How to Plant Your Own Bonsai Tree in 3 Simple Steps (And Keep it Alive Afterwards)
This ancient technique for creating miniature plants and landscapes isn't as hard as it looks. Here's what you need to know.
The living sculptures of bonsai (which is Japanese for "tree in a tray or pot") never fail to look impressive. However, they are just regular trees that have been intentionally dwarfed by pruning the branches and roots, then shaped into various forms or even miniature landscapes. Bonsai originated in China more than 2,000 years ago, before becoming popular in Japan. The artform reflects Zen ideas of nature, elements, and change, uniquely expressed on a small scale. With regular care and attention, many prized specimens grow to be so old that they are handed down from one generation to the next.
You can create your own bonsai from young nursery plants or from volunteer seedlings you find in the garden, maybe from a maple tree that drops a ton of its little helicopters everywhere. You can even buy bonsai kits that contain suitable seeds. Evergreen or deciduous trees and shrubs work equally well, and even seasonal bloomers, such as azaleas, crabapples, or wisteria can make pretty bonsai.
How to Plant a Bonsai Tree
Bonsai plants are grown and trained in shallow pots, so they often need daily watering in warm weather. In the winter, tender bonsai need to go indoors or in a greenhouse; hardy plants can stay outdoors as long as they're protected from drying wind and direct sun.
Step 1: Prep Root Ball
Remove the plant from its nursery container, and cut off the bottom two-thirds of the root ball. Rake through the soil on the surface to expose some roots. Moisten all the roots using a spray bottle.
Step 2: Put Root Ball in Pot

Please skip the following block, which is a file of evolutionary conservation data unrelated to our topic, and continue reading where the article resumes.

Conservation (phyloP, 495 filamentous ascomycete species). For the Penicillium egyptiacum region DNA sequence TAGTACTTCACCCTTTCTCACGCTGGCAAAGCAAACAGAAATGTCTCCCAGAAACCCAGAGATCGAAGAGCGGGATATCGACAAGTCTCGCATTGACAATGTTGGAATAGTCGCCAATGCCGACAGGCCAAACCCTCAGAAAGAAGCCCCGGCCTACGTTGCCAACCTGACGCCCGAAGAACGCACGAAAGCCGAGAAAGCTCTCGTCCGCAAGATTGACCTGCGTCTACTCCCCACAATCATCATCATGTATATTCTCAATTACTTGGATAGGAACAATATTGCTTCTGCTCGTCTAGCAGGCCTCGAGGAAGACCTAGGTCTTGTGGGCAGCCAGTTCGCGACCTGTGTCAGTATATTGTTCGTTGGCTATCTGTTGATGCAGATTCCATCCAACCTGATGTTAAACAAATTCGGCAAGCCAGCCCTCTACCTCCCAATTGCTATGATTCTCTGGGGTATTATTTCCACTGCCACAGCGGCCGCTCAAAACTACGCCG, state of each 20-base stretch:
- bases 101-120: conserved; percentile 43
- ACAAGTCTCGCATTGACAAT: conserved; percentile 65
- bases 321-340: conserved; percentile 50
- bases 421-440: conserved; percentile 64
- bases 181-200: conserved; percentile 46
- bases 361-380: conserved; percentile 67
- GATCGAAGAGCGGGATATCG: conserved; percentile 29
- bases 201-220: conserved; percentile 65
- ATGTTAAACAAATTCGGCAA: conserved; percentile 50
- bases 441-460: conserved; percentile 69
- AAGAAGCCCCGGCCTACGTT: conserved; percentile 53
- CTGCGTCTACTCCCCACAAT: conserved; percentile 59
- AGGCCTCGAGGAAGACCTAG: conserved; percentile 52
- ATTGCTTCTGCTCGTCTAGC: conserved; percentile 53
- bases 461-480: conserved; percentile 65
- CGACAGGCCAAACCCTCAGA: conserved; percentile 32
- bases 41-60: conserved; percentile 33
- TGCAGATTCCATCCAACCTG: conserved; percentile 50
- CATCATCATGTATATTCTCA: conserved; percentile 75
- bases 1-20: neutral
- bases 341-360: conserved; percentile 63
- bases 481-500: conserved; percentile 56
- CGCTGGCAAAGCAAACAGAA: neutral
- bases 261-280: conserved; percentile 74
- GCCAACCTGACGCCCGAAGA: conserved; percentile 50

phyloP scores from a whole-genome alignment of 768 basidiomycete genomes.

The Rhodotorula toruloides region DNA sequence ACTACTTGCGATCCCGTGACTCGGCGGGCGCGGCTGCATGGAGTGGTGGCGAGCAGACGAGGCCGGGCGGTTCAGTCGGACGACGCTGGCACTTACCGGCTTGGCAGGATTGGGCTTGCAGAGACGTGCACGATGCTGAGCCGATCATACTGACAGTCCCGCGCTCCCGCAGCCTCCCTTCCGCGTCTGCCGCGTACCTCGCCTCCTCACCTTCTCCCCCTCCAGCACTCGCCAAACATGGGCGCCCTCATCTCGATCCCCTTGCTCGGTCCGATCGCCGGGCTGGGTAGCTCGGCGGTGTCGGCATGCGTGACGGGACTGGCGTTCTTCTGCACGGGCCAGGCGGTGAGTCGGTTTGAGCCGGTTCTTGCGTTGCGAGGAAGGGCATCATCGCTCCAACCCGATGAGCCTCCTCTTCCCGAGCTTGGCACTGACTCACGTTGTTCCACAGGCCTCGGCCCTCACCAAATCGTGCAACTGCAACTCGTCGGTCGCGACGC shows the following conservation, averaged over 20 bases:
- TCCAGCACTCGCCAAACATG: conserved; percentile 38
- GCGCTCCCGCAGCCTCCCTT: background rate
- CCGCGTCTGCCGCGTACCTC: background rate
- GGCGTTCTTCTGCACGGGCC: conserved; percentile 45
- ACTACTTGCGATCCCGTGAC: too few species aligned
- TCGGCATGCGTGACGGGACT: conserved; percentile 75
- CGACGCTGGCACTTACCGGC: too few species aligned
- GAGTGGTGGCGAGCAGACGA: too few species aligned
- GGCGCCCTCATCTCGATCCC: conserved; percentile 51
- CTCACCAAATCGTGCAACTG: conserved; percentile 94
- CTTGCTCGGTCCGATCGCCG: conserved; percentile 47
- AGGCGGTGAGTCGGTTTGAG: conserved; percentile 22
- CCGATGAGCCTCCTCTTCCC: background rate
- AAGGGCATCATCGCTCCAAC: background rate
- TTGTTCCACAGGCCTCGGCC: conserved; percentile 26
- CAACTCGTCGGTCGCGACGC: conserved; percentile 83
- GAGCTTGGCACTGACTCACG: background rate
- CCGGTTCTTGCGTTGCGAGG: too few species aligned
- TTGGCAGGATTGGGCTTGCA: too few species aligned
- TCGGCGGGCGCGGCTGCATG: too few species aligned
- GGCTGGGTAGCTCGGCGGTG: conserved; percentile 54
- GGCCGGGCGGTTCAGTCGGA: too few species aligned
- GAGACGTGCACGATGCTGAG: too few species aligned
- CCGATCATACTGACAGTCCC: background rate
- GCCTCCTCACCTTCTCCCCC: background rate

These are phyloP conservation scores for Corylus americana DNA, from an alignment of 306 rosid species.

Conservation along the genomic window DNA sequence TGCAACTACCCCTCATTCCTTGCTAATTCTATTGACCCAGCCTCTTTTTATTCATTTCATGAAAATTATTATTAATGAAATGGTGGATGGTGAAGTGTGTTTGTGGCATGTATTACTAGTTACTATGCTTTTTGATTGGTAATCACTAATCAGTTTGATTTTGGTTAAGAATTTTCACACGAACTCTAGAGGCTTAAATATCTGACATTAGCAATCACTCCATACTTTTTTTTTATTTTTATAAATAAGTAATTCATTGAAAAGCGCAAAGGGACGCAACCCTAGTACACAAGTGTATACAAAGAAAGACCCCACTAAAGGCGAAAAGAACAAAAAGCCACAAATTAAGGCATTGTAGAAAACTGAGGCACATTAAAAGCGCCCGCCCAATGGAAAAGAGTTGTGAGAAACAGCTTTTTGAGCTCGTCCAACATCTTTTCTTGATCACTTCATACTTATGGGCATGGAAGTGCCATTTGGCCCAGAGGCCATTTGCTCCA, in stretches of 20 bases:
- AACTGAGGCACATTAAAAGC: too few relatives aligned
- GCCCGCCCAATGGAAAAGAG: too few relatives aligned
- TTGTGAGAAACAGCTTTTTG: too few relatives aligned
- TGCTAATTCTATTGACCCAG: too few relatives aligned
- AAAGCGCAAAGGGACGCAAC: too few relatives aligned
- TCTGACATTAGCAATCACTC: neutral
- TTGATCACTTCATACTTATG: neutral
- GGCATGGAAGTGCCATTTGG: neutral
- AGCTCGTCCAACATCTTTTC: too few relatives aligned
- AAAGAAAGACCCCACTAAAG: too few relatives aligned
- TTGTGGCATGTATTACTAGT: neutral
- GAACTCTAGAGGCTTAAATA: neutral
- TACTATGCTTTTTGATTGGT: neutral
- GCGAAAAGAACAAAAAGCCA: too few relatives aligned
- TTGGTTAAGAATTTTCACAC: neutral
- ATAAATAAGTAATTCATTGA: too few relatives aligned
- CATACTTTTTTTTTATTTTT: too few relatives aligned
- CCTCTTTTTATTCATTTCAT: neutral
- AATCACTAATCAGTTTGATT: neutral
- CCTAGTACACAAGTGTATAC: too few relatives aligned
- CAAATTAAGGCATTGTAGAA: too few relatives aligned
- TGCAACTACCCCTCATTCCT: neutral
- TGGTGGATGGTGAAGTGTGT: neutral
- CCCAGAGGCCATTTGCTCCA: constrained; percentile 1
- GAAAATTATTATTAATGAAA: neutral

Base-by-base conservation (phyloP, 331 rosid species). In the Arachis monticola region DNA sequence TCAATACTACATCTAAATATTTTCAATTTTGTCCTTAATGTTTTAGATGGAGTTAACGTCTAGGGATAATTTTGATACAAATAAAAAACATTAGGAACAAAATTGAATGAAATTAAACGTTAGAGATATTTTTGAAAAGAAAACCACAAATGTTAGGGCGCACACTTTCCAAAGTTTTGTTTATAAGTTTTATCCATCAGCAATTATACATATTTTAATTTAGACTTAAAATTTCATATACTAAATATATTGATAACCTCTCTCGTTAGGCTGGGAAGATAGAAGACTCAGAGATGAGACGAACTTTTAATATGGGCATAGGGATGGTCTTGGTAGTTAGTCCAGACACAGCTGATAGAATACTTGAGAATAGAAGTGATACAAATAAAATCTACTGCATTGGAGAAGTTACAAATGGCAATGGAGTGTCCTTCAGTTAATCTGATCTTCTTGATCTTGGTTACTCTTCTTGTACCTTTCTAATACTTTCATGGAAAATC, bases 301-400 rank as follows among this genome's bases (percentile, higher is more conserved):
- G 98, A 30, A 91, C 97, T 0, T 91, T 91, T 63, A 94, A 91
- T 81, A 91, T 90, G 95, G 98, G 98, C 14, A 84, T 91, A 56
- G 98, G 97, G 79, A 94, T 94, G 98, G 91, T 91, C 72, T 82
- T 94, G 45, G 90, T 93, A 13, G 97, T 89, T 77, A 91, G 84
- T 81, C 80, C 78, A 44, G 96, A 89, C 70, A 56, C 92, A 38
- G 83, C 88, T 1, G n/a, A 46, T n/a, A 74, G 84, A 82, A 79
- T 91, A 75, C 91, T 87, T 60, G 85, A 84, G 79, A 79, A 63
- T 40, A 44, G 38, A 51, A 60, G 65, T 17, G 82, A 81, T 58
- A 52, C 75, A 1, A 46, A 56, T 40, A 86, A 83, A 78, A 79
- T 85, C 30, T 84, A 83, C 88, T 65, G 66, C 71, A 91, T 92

Remove dead branches and any branches that distract from the vision you have for your tree. Remove any dead roots and any large roots that will interfere with potting. Position the plant in the pot, and work soil in around the roots. Top the soil with gravel or moss, and water well.
Step 3: Start Shaping Tree
Decide which branches would benefit from shaping. To achieve the desired shape, wrap wire snugly but not so tightly that it inhibits growth (this will help guide the branch to grow in the direction and shape you want). When the branch has grown enough to hold its new shape, remove the wire.
Bonsai Care After Planting
Once you've planted your bonsai, you'll have to treat it a little differently than a regular houseplant. Follow these tips to keep it in top shape.
Type-A plant parents won't love this tip, but it's the best way to make sure your bonsai gets the right amount of water: Never water on a schedule. With some other houseplants, you may know that Saturday is your watering day, but that doesn't work for delicate bonsai. Instead, water when the soil feels slightly (not totally) dry.
As a rule of thumb, most bonsai trees should be fertilized throughout their growth season (early spring to mid-fall). But, fertilizing needs can vary based on the type of tree you are working with. You can use a granular or liquid fertilizer, and you can even find fertilizers made specifically for bonsai trees. Follow the instructions on the package for best results.
Most bonsai soil mixes are a combination of Akadama (hard-baked clay), pumice, lava rock, and soil. There are endless combinations, and you'll have to experiment to figure out which works best for you. A good bonsai soil needs to retain water well without drowning the roots.
Most young bonsai trees need to be repotted every two years, while more mature trees can be in the same pot for up to five years. You'll know you need to repot if you see that the roots are exposed and circling around the bottom of the container. If you need to repot, do so in the early spring when the tree is still dormant. As you upgrade to a larger pot, be mindful of your soil mixture to make sure it isn't too different from what the tree is used to.